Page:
Anne Elings explains why crops grow better with more light
For a good part of the year, the level of natural light is below optimal for most crops. Any additional light that then enters the greenhouse contributes to improved production and quality, says Anne Elings, Plant Physiologist at Wageningen University & Research.
Photosynthesis is the name for a series of complex processes that can, however, be easily summarised as ‘the plant manufactures sugars from CO2 and water’. These sugars subsequently serve as nutrients for the plant. This process takes energy, and sunlight and/or artificial light supplies this energy.
The question then becomes, which of these three is the limiting factor in this process. Elings: ‘Generally there is sufficient water in a greenhouse. This means that the CO2 content and light level are the determining factors. The principle that applies to both these factors is that more is better but only up to a certain level. Furthermore, the additional yield levels off before this upper limit is reached.’
More light in the greenhouse
During low-light periods – late autumn, winter, early spring – light is the limiting factor. Adding more light to the greenhouse then is almost always beneficial. This can be achieved through assimilation lighting or by treating the greenhouse cover with coatings that increase light incidence.
‘The condition is that the greenhouse air must contain sufficient CO2. When the vent windows are open, some is lost, and the CO2 content may then drop to such a low concentration that it becomes the limiting factor. This is the reason why more light does not always have the desired effect. The CO2 dosing and the light level must always be in balance,’ says Elings.
Balance between light and temperature
Furthermore, there is one other key factor at play here: temperature. ‘The light level determines the quantity of sugars that can be manufactured. The temperature determines the demand for sugars in all growing plants. Supply and demand must be in balance. For example, if production of sugars becomes too high in relation to demand, this can slow down photosynthesis,’ says the researcher.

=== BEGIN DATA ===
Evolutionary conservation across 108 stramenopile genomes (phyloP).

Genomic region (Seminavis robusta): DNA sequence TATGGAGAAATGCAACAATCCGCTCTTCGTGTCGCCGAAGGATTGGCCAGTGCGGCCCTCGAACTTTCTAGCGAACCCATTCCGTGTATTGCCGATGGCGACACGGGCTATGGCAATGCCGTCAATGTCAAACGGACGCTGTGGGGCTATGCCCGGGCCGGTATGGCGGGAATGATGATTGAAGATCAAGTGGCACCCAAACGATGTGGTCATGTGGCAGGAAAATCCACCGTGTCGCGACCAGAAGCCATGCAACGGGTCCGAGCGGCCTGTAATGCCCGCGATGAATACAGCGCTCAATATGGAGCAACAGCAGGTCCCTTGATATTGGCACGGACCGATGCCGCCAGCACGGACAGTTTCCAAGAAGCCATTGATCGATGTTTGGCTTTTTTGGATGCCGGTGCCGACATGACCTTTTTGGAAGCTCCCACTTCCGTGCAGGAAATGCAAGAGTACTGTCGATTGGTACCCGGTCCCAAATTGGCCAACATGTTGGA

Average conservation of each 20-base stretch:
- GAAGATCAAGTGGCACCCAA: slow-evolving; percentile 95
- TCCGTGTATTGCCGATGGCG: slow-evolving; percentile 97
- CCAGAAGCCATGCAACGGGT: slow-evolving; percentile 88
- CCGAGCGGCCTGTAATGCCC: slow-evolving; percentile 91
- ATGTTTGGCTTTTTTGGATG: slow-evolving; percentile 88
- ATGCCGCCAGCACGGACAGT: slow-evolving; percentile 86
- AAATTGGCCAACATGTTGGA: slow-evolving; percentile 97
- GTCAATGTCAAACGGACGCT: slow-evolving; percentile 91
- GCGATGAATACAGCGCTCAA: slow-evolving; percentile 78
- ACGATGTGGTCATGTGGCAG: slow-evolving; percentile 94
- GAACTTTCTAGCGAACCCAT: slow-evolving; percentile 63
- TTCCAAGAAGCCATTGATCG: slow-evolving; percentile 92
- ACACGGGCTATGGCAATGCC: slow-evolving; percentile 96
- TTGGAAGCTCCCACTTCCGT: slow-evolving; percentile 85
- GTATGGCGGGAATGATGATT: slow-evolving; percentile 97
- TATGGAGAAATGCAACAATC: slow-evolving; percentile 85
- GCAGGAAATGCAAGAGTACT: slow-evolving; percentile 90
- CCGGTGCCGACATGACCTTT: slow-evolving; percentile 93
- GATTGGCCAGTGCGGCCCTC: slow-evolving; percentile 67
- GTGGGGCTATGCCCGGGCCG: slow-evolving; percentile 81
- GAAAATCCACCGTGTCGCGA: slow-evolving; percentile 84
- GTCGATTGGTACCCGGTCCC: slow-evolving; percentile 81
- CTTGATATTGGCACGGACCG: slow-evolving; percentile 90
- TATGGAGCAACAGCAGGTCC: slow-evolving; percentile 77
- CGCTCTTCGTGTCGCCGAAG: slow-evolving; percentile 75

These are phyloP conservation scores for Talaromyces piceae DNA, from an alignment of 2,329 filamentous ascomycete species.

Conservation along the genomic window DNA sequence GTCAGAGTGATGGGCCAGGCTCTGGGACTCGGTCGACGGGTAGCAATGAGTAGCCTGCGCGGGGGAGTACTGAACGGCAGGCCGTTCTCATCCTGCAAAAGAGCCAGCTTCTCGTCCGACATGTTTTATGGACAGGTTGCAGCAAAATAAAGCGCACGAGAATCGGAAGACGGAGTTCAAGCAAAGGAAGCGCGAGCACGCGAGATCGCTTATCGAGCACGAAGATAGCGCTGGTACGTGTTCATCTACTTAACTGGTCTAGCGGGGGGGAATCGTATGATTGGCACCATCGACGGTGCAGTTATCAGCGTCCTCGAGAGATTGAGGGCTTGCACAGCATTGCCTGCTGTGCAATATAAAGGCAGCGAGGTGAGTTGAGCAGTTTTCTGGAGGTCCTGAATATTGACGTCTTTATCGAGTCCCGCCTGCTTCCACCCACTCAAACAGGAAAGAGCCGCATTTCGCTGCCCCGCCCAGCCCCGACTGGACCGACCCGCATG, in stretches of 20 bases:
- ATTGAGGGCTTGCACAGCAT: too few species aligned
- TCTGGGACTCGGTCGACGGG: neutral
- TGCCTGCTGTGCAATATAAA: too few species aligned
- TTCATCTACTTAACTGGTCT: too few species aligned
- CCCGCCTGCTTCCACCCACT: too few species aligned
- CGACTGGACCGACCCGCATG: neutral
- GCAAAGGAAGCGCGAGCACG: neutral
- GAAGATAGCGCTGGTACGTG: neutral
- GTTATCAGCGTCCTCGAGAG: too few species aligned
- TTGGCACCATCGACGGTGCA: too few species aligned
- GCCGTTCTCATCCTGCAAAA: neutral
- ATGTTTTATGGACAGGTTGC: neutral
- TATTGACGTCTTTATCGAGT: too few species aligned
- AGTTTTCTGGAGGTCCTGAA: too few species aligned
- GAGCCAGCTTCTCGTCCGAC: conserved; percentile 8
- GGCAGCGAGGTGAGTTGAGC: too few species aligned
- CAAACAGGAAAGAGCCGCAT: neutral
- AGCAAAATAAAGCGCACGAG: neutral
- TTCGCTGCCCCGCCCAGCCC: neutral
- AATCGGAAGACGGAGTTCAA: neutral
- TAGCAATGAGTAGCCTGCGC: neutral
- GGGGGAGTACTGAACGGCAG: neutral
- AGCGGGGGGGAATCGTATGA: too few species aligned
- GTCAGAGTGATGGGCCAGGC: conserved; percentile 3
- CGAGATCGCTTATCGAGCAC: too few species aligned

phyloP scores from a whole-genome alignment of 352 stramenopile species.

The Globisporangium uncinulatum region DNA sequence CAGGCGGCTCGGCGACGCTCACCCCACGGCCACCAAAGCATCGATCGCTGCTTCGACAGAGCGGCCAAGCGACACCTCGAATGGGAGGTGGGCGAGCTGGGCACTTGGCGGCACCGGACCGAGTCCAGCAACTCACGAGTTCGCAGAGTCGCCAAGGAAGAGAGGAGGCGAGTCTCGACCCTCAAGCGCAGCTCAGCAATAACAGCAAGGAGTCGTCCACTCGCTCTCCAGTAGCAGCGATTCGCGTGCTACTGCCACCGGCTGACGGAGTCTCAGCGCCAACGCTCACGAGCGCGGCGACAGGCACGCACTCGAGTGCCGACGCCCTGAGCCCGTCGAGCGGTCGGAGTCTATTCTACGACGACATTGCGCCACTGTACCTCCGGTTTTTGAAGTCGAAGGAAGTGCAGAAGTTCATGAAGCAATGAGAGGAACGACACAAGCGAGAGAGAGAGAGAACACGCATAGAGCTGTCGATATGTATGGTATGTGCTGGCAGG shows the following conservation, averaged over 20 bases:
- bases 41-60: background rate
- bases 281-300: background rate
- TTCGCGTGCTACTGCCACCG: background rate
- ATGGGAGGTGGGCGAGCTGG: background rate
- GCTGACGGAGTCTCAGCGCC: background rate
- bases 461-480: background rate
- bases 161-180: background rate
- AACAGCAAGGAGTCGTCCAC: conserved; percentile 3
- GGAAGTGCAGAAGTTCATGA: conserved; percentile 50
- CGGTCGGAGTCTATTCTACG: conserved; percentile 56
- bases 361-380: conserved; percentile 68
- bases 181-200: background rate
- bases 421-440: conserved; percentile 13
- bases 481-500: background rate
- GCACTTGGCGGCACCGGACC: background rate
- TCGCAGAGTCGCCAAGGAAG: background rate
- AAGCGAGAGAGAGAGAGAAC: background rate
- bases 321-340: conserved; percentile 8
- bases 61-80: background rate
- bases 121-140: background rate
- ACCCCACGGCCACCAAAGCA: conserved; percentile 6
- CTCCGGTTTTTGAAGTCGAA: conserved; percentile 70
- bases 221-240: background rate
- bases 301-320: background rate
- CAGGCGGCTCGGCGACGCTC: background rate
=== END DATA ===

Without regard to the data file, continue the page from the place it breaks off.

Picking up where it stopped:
When there is more light the temperature must be increased, but not too much, otherwise the plant’s respiration rate increases too much. Respiration is the process in which part of the sugars are ‘burned up’ to obtain energy for a wide range of recovery processes. This is necessary to repair damage and aging. When the temperature is too high in comparison to the light level, you are actually losing potential production. Controlling the balance of light and temperature however is far from easy, and although calculation models can provide an indication, it is part of the grower’s professional craftsmanship.
By contrast, the humidity in the greenhouse air does not affect photosynthesis all that much. ‘Under very dry or very humid conditions, the skin pores tend to close. As a result, the plant absorbs increasingly less CO2. It is seldom that the humidity in the greenhouse is so high that the plant is no longer capable of evaporation and therefore closes its skin pores. Even when the humidity is very high, the humidity within the leaf’s hollow cavities is higher still, and the difference between the two is the driving factor behind the evaporation. The threat of high humidity to photosynthesis often is less than thought,’ he says. For an active climate in the greenhouse, as grower, you may be forced to open the vent windows in order to get rid of some moisture. We will always have to search for the optimal balance between greenhouse climate, light and CO2.
The question is whether a little bit of additional light in winter makes a real difference. Elings: ‘That’s definitely the case. For a traditional planting date for fruiting vegetables late in the autumn you’ll see that growth only really starts up once the light increases towards spring. All of the additional sunlight is welcome when light levels are low. And besides, it’s free.’
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